Matt Bush, William Morton and Rome Brooks in The Wake of Light (Photo: Axis Pacific)

THE WAKE OF LIGHT
★★★ (out of four)
DIRECTED BY Renji Philip
STARS Rome Brooks, Matt Bush

The Wake of Light, an indie effort written, directed and produced by Renji Philip, centers on Mary (Rome Brooks), a lonely woman living in a small town that’s surrounded by nice scenery but nothing else. She has few friends — I suppose that’s partly because the town seems so tiny that there might not even be enough citizens living there to put together an impromptu basketball game. The main reason, though, is because she spends the majority of her time tending to her father (William Morton), a quiet widower who moves from bed to table to couch to table and back to bed again. The rest of the time, Mary is hoofing it on the streets, attempting to sell jars of the pristine water pumped from the family farm’s well.

Clearly, Mary needs a stranger to ride into town and rescue her from her life of quiet despair. And per the dictates of standard screenwriting, that stranger will be some combination of Hollywood-handsome, effortlessly charming, mysteriously taciturn, and oozing sex appeal by the bucketful.

Actually, that would not be Cole (Matt Bush). Stranded in town for a few days because of a broken down car, Cole approaches Mary out of the blue and hardly comes across as a knight in shining armor. He’s awkward and he talks too much, a mix that leads to some quasi-interesting, quasi-embarrassing utterances stumbling out of his mouth. He’s attentive but perhaps not quite attentive enough, since he never once (at least on camera) offers to carry Mary’s tray of water bottles for her. Mostly, though, he just seems to be the wrong guy in the wrong place at the wrong time, as evidenced by the fact that Mary quickly brushes him off.

But Cole is nothing if not persistent, so he tries again. This time, Mary cuts him a break and allows him to tag along as she hawks her water. She soon finds that she’s comfortable in his presence, and she sees that he makes her laugh. But Mary is afraid of getting too close, because her lot in life — or so she believes — is to take care of her dad. So when Cole suggests that she travel with him on his cross-country sightseeing expedition, Mary, who has lived in this town all her life and has never even seen an ocean, becomes resentful, sad, and confused.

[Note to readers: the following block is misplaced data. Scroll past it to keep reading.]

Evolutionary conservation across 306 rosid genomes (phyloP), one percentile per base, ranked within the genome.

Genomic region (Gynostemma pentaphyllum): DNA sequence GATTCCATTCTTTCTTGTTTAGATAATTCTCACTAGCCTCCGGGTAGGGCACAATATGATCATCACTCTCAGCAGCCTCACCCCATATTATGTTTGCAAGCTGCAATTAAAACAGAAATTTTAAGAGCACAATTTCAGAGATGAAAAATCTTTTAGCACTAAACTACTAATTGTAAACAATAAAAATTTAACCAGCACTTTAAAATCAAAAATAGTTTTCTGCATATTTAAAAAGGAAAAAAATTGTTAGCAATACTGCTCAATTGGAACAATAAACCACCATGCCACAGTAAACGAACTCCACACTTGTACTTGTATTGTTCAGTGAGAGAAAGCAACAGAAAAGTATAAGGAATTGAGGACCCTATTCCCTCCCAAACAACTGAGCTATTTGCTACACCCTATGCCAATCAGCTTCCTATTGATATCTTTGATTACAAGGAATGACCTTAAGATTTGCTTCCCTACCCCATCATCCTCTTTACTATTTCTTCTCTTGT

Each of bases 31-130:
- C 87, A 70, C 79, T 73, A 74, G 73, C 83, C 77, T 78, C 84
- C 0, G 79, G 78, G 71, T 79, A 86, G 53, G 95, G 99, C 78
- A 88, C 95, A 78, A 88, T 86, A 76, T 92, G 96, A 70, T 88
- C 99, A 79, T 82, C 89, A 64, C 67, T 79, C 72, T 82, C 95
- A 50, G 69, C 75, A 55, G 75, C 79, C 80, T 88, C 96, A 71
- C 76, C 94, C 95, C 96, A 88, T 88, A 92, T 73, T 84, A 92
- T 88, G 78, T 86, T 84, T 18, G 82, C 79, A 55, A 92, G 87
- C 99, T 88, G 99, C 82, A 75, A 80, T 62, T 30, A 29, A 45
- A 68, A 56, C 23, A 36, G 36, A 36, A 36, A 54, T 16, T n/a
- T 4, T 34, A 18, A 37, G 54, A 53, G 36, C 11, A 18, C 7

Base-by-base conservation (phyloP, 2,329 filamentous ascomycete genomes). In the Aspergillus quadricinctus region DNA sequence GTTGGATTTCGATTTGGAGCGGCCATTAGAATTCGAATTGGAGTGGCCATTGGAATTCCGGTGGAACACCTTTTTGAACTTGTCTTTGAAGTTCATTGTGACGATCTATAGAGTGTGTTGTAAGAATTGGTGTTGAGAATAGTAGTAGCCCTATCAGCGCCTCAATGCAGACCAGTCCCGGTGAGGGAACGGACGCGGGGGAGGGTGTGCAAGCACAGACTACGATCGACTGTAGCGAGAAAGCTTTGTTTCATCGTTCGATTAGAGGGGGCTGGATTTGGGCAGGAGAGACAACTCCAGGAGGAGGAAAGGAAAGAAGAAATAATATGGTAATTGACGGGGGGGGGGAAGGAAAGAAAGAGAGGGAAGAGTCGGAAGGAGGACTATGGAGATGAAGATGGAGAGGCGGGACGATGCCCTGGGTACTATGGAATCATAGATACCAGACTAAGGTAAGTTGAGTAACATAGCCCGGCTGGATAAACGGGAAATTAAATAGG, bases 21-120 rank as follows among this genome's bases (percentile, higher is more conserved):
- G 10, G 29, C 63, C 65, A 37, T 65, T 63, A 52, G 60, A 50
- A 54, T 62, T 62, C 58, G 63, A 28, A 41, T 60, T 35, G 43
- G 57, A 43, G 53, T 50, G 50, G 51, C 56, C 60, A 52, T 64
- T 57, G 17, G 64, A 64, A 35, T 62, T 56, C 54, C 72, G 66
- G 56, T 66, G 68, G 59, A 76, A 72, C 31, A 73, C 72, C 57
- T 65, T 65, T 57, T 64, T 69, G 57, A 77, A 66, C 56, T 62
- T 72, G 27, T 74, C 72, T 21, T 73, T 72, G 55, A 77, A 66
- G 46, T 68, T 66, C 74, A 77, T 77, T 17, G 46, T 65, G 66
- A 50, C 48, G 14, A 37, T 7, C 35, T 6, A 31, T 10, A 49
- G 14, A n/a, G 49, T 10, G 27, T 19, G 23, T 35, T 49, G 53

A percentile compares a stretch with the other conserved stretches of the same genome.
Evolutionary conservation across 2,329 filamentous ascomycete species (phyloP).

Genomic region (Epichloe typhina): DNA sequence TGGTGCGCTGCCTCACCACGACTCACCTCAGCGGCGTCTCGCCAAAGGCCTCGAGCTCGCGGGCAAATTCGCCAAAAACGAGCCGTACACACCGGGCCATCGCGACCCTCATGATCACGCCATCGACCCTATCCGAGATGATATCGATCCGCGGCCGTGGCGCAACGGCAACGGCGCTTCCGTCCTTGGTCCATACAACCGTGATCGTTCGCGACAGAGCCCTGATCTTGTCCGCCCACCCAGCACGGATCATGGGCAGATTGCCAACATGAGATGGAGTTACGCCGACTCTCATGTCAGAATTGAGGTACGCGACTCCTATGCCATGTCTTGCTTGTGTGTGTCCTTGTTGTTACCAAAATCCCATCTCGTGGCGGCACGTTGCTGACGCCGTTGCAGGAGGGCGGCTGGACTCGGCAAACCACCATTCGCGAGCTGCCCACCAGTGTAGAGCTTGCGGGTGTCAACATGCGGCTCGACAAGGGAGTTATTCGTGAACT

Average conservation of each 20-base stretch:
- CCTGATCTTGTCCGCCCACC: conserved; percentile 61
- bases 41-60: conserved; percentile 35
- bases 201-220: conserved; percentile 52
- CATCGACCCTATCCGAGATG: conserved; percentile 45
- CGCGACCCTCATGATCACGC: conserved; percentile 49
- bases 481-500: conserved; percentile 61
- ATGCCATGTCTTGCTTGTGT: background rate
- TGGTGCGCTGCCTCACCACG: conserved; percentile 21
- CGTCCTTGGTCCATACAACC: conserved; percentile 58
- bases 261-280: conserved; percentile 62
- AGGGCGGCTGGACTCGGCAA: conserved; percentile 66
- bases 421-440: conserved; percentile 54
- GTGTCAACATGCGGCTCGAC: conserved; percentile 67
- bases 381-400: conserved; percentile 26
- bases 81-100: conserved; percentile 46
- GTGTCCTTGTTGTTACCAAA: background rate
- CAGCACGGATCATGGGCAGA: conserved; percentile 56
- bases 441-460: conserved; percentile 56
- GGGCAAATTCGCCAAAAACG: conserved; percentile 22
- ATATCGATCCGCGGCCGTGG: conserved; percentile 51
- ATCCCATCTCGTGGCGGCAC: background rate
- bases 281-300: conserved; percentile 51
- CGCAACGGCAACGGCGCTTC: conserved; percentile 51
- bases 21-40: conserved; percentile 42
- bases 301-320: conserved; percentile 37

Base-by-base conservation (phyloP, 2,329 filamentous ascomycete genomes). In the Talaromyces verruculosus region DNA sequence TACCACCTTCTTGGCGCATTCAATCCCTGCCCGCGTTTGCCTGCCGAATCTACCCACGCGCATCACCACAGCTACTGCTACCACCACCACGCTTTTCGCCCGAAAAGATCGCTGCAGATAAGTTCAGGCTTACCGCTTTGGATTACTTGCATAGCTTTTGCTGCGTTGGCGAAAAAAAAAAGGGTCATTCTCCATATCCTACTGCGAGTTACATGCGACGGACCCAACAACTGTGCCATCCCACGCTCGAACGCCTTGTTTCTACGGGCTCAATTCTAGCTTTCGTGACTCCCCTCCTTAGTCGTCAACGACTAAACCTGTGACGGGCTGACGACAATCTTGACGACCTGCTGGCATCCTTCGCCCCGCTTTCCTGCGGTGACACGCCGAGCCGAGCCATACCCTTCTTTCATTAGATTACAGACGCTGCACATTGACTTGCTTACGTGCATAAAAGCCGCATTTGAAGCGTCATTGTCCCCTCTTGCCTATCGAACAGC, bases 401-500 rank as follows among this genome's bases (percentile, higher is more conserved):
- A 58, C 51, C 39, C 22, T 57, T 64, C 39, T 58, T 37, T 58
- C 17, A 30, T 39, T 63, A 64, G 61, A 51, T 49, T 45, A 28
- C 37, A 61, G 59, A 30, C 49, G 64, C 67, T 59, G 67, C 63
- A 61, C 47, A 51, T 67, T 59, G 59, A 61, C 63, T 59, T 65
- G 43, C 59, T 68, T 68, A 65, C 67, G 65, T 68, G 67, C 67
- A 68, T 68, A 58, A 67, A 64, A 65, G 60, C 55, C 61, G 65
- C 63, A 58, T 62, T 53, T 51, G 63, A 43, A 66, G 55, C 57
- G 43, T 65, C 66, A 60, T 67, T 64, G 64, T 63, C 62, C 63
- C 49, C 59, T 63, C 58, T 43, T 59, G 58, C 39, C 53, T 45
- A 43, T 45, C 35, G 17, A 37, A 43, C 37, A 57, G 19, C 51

The Wake of Light, then, can be seen as a story of a person seeking freedom but being constrained by her predicament. But more than that, it’s a film about a person not even needing the freedom to act as much as the freedom to choose. It’s an interesting deviation from the norm, and it provides the movie with a texture that it would not have acquired had it ambled down more familiar paths. Cole represents neither the journey nor the destination for Mary but instead serves as her catalyst, and Bush does a fine job of conveying a character who, as we later discover, needs to accept advice as much as give it.

Brooks is excellent as Mary, registering longing and soulfulness even when she’s not uttering a word. As for Morton, he’s effective playing what might be the piece’s most engrossing character. Before we learn his story, Mary’s father is an imposing presence, even despite his presumed frailty. He never speaks, which begs the question of whether he can’t talk or whether he doesn’t want to talk. Is Mary basically functioning as his servant more than as his daughter? Does he think so little of her that he can’t even bother to engage her in conversation? The answers come into focus as the film progresses, yet Dad remains an interesting figure throughout.

The technical contributions are all sound, with the music worthy of a special mention. It’s rich and expressive in feeling, with Josh Mancell contributing the original score and Josh Kramer responsible for the lovely piano compositions that carry along the picture’s resonant messages of hope and change.

(The Wake of Light is currently playing the festival circuit and will expand in 2020.)

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